An aging alcoholic cop is assigned the task of escorting a witness from police custody to a courthouse 16 blocks away. There are, however, chaotic forces at work that prevent them from making it in one piece.
A Navy navigator is shot down over enemy territory and is ruthlessly pursued by a secret police enforcer and the opposing troops. Meanwhile his commanding officer goes against orders in an attempt to rescue him.
Navy SEAL Lieutenant A.K. Waters and his elite squadron of tactical specialists are forced to choose between their duty and their humanity, between following orders by ignoring the conflict that surrounds them, or finding the courage to follow their conscience and protect a group of innocent refugees. When the democratic government of Nigeria collapses and the country is taken over by a ruthless military dictator, Waters, a fiercely loyal and hardened veteran is dispatched on a routine mission to retrieve a Doctors Without Borders physician, Dr. Lena Kendricks. Dr. Kendricks, an American citizen by marriage, is tending to the victims of the ongoing civil war at a Catholic mission in a remote village. When Waters arrives, however, Dr. Kendricks refuses to leave unless he promises to help deliver the villagers to political asylum at the nearby border. If they are left behind, they will be at the mercy of the enormous rebel army. Waters is under strict orders from his commanding officer ... Written by
Sujit R. Varma
A scene where Bruce Willis kissed Monica Belluci was shot, but deleted after a test screening. See more »
On one occasion, the LT Waters refers to one of his men as "Sergeant," which is a rank that is not in the U.S. Navy. (This is not a "character error," per IMDb guidelines, as this is not an error that a SEAL or any Navy personnel would ever make in real life.) See more »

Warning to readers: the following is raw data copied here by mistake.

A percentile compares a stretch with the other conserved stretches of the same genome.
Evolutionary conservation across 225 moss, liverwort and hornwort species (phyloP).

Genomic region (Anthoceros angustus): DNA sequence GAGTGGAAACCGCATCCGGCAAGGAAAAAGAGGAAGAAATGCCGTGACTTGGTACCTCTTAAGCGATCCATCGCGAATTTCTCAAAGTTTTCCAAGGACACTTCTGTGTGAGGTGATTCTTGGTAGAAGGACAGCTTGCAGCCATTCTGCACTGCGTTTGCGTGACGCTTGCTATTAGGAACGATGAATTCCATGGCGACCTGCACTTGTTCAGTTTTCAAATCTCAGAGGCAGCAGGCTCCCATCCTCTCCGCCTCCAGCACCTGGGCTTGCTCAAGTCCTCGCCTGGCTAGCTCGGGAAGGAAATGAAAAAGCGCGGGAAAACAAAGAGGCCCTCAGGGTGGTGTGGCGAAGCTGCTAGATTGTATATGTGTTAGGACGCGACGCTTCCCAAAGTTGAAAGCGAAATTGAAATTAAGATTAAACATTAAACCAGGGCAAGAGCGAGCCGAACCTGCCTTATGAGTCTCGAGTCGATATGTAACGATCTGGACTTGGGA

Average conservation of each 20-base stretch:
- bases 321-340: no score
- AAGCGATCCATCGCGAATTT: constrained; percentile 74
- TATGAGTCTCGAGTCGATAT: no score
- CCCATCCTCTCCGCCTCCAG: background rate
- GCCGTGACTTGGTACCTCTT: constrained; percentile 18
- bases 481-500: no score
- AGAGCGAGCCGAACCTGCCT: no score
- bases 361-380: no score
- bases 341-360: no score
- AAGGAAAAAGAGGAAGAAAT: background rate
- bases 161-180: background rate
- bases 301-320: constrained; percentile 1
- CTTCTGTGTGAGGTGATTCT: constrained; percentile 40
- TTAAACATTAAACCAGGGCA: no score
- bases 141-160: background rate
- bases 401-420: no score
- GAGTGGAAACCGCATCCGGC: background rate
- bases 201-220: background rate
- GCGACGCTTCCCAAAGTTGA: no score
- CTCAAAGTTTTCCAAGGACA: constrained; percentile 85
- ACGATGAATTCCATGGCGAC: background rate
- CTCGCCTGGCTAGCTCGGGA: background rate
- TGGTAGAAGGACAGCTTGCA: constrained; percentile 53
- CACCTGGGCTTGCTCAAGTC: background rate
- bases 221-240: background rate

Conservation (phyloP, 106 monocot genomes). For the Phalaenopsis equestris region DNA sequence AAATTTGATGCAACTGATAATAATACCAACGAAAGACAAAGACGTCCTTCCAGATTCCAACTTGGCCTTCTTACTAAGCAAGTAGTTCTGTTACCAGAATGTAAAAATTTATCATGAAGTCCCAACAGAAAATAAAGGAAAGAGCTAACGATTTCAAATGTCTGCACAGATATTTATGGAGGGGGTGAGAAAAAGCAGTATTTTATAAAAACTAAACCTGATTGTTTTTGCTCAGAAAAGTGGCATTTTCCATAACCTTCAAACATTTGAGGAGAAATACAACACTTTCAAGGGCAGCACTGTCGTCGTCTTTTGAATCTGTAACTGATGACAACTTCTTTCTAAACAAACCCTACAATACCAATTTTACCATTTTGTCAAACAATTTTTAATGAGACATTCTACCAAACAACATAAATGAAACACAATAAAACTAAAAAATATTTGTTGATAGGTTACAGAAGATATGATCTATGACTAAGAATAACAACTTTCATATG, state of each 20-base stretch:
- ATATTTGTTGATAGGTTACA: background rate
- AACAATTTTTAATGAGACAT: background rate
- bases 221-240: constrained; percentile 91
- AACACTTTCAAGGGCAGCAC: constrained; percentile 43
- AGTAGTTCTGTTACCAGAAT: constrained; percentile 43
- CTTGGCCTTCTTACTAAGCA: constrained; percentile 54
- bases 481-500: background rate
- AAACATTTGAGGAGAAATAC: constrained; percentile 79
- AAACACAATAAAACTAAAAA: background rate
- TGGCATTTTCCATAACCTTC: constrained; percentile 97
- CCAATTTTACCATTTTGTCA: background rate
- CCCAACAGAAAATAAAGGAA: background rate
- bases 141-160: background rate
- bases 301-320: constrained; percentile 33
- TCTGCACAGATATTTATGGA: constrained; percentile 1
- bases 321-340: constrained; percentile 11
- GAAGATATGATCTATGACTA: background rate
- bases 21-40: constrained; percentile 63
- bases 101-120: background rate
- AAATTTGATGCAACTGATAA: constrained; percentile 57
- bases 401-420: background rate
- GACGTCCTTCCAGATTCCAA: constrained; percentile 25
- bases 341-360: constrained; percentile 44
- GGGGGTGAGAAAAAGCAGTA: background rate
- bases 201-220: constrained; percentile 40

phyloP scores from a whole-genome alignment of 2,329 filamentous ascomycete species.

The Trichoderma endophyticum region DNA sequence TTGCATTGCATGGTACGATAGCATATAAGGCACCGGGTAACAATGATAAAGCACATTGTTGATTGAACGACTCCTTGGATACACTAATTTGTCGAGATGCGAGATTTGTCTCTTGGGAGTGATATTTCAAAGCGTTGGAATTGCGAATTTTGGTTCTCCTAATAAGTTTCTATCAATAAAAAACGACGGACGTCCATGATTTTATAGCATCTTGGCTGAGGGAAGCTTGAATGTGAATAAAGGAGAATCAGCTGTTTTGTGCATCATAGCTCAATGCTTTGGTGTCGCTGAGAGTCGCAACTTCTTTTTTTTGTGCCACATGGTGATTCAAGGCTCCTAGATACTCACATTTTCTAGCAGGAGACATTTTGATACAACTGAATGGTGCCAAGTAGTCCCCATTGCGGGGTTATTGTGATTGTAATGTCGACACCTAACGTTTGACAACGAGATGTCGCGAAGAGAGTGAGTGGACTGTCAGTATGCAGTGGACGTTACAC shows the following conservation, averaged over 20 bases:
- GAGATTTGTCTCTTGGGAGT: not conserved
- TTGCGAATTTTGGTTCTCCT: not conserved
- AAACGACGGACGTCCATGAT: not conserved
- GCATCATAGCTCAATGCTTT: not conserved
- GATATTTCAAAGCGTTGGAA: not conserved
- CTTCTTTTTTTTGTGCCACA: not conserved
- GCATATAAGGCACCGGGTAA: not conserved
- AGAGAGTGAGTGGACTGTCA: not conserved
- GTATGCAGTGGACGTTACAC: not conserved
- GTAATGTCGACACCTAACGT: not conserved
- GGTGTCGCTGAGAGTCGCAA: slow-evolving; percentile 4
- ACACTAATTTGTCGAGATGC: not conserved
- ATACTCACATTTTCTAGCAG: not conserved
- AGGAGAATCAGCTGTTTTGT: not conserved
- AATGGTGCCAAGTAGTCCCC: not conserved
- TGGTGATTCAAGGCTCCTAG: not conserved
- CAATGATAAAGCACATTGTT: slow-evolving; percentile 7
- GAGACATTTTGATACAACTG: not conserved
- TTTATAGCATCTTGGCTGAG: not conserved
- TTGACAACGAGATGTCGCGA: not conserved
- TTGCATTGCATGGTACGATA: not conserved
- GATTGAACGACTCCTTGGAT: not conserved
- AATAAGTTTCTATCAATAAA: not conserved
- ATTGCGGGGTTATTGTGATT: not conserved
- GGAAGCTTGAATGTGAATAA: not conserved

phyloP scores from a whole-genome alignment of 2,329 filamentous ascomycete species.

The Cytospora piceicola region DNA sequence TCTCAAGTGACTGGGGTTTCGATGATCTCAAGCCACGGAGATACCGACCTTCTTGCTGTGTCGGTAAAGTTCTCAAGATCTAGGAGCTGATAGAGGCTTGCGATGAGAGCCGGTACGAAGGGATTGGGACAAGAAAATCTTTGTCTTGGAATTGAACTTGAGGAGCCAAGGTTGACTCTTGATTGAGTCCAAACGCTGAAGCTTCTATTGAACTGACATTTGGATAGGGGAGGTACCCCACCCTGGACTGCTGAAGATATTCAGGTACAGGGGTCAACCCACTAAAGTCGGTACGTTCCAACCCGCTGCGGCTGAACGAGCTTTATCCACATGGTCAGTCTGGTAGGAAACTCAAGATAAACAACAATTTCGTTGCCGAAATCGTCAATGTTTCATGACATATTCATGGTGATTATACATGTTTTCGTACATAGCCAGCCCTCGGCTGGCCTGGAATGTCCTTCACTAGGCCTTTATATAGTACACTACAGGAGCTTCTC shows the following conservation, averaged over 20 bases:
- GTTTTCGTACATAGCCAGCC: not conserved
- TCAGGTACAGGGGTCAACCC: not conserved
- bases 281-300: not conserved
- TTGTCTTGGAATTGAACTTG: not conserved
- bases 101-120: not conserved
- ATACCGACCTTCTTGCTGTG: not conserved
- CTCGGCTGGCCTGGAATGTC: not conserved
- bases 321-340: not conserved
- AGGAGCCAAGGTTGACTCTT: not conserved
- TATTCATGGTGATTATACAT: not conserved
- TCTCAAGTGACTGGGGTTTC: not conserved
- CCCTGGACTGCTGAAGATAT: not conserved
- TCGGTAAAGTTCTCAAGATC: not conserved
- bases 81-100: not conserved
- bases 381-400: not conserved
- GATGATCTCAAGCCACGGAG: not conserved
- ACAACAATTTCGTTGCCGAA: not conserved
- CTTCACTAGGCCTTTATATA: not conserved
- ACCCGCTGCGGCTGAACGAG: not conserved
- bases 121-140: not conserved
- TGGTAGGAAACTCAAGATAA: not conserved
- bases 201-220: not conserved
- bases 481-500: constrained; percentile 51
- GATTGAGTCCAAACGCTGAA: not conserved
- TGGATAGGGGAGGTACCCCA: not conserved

Female news reader:
The tension that had been brewing for months in Nigeria exploded yesterday as exiled General Mustafa Yakubu orchestrated a swift and violent coup against the democratically elected government of President Samuel Azuka. In a land with 120 million people and over 250 ethnic groups, there'd been a long-standing history of ethnic enmity, particularly between the Fulani Moslems in the north and Christian Ibo in the south. The victorious Fulani rebels have taken to the streets...
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"The only thing necessary for the triumph of evil is for good men to do nothing." -Edmund Burke See more »
The is a solid "war" movie with U.S. Navy Seals, led by Bruce Willis, rescuing an American doctor and 70 of her patients from war-torn Nigeria. This is violent and bloody n parts but definitely not another "Blackhawk Down" with overdone violence (although I liked Blackhawk Down).
This is beautifully-filmed, artistic in spots. I imagine this would look super on HD with a big plasma TV. The sound is excellent, too.
Critics didn't like this movie. I suspect one big reason is that they are used to seeing films in which Christians are shown as sympathetic victims of persecution. Critics also don't like to see the right thing being exalted.
Willis is perfect for this role as the strong, stone-faced leader. Monica Bellucci could have been a little more likable as the doctor. The story gets a little too melodramatic at the end, but it's tolerable.
This is not a family film by any means, because of the violence, perhaps 20 f- words and a dozen abuses of the Lord's name in vain. Still, an interesting movie with a different slant, and at least has a noble message.
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